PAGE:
Rosenberg: Here in Chicago, you are known as the "Wild Man" who staged alternative whale shows with inflatable orcas outside the Shedd Aquarium in the 1990s and who went to jail for disrupting a bird shoot with a powered paraglider. Now, both issues are back in the news.
Hindi: At the time we held the whale shows in 1992, two Shedd white whales had died 15 minutes after being given the parasite drug levamisol, unapproved for whales, by veterinarian Jeff Boehm. In the show, we had a mad doctor give an injection to a huge inflatable whale whose tail began shaking and as he flipped over dead. Just like in rodeos, marine "abusement" parks hide the real causes of death from the public.
Rosenberg: The way you positioned your show, while crowds watched the Shedd's performing marine animals, they saw your performance through the back window.
Hindi: Yes and banners on telescoping poles that said "Whales are Dying to Amuse You." We were able to explain to many people that in the wild, marine animals don't tail walk, they don't eat dead fish--they're predators not scavengers--they swim 50 to 100 miles a day and they don't live and breed with random animals outside their pods in chlorine pools. It is no different than human jails.
Rosenberg: Around this time you debated Ken Ramirez, the Shedd's vice president for animal training, on Chicago television.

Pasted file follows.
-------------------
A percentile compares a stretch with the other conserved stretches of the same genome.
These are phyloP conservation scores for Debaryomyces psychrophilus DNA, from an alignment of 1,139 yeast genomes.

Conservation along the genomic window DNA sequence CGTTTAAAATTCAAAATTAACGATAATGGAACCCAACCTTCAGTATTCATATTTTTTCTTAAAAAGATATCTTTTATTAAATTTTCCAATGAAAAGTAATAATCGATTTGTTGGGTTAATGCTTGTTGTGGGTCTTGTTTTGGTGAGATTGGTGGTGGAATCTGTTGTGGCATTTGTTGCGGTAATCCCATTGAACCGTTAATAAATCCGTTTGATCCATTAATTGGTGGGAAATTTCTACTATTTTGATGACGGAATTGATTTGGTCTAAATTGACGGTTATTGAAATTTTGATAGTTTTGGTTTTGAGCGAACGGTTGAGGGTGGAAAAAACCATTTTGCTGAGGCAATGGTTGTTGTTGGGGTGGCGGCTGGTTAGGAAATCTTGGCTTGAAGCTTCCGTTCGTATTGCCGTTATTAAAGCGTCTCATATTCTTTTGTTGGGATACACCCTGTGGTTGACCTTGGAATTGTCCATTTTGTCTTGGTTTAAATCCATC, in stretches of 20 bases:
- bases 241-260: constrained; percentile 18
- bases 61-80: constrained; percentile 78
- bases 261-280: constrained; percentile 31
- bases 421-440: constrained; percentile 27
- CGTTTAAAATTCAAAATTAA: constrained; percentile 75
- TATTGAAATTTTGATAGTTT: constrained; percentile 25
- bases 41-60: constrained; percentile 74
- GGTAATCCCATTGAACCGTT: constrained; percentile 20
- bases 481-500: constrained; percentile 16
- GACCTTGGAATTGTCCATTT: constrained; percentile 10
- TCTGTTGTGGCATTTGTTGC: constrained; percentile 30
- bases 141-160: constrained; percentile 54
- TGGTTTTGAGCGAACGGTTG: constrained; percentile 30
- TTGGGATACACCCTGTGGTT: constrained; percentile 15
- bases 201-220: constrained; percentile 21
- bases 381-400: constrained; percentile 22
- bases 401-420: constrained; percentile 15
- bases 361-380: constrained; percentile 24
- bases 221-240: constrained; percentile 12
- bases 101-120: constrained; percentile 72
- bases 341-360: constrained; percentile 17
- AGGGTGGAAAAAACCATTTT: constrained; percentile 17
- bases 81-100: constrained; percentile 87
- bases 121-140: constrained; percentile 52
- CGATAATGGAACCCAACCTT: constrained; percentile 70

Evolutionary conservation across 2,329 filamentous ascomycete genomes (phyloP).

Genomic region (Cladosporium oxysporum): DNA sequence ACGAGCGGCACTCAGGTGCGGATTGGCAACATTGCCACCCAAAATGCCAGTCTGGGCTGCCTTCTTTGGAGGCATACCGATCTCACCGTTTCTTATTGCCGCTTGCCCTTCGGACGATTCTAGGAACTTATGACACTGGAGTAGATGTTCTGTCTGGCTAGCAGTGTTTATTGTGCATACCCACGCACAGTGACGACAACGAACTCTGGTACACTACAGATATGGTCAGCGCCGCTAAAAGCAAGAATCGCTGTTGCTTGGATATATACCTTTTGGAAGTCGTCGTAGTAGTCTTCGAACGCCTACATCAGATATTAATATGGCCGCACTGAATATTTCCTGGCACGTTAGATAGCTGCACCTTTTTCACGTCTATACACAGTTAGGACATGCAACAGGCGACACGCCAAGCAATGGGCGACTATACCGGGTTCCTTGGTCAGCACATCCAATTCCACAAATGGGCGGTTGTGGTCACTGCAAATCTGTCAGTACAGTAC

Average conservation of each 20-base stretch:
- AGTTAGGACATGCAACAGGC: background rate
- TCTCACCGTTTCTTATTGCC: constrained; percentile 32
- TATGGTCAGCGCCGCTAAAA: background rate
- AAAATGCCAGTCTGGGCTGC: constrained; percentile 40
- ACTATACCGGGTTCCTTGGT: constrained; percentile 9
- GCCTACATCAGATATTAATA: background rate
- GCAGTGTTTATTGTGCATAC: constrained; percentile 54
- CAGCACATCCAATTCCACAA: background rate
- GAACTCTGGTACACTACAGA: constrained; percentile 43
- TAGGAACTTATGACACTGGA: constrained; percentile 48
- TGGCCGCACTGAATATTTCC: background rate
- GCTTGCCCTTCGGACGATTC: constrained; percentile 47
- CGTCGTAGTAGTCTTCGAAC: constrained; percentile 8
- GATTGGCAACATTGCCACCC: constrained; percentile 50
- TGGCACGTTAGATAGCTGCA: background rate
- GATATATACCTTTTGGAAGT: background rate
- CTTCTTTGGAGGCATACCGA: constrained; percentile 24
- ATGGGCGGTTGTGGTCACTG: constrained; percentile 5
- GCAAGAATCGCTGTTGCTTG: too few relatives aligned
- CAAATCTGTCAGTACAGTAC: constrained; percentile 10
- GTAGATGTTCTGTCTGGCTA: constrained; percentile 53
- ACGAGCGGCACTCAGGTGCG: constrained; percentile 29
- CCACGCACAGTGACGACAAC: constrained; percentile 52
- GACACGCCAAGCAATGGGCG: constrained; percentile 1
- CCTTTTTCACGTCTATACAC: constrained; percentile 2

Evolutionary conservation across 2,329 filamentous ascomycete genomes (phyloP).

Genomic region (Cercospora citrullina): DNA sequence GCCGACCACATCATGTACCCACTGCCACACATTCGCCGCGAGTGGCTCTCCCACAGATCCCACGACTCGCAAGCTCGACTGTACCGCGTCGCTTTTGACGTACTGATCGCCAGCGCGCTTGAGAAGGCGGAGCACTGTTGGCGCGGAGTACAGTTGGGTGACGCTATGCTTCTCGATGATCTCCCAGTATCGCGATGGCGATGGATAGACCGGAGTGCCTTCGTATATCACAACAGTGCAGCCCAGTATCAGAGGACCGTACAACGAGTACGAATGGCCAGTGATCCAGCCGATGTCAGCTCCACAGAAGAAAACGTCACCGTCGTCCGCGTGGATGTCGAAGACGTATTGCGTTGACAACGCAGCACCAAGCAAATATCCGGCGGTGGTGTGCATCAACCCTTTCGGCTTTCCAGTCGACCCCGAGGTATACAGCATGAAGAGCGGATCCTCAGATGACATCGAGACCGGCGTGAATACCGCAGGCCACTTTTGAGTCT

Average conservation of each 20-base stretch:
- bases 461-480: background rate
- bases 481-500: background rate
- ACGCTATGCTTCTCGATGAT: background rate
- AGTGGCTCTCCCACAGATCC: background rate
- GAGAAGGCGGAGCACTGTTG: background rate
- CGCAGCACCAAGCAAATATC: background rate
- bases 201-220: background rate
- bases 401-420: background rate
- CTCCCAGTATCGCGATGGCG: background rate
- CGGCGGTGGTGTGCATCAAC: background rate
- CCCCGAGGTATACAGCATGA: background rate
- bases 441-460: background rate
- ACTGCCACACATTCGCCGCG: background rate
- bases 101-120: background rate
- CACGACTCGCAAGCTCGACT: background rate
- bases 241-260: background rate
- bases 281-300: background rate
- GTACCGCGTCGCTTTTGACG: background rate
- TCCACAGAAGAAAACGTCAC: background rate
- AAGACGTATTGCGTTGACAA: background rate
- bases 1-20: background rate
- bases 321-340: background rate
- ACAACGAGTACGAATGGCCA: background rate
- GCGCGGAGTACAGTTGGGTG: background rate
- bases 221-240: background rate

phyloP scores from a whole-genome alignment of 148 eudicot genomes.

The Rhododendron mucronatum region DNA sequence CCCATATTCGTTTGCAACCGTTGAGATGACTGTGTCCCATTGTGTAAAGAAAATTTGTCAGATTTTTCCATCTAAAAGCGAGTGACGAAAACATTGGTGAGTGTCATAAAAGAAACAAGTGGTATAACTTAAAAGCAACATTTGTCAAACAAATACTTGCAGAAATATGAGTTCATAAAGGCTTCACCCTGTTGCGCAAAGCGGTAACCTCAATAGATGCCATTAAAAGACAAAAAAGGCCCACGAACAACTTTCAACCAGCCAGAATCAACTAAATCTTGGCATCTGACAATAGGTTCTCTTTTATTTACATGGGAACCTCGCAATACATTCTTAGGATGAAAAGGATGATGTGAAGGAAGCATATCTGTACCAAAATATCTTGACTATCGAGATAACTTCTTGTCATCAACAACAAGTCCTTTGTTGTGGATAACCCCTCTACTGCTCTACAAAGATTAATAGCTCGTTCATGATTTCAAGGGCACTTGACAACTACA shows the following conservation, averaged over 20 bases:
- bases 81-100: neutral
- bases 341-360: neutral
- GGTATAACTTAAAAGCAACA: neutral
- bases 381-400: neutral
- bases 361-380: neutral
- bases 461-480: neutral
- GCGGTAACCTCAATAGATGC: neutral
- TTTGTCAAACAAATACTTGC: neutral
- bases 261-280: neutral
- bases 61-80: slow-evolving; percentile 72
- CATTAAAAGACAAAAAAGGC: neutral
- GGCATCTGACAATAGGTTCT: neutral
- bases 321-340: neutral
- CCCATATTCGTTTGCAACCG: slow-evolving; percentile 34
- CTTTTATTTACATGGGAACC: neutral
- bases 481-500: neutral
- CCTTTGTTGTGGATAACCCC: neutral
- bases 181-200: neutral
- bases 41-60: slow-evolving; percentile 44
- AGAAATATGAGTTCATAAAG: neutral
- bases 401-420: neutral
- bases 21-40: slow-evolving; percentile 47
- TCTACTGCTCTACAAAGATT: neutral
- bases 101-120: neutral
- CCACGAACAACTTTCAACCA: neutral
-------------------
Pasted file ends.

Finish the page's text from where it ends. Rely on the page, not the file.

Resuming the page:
Hindi: The show was broadcast from San Diego where we had been trying to stop the capture of dolphins taken from a preserve. Soon Ken Ramirez, who is a circus trainer in a wet suit in my opinion, had them swimming in their own feces.
Rosenberg: Most people were not aware of anti hunter harassment laws until you were tried and convicted for a hunt disruption in McHenry county, outside of Chicago, in 1997.
Hindi: We FOIed the location of Illinois hunts after hunters at the Hegins pigeon hunt
Rosenberg: The public pigeon shooting event in Pennsylvania that was eventually stopped?
Hindi: Yes, hunters there said why don't you look at the pigeon hunts in your own state which we had not been aware of. The hunt where I operated the paraglider was actually a geese hunt at the Woodstock Hunt Club. The paraglider was so noisy and bright, it scared the geese away though I was actually booked for using a megaphone.
Rosenberg: What was it like to be up there, knowing you were infuriating hunters with loaded guns?
Hindi: Well the paraglider cruises at 50 or a 100 feet and the hunters were waiting in holes next to decoys. So after a while, I began buzzing them and each time, the prop would knock their decoys. Eventually McHenry County sheriff's deputies and McHenry Conservation District rangers tried to chase me in their vehicles which was pretty ridiculous since I was over a field.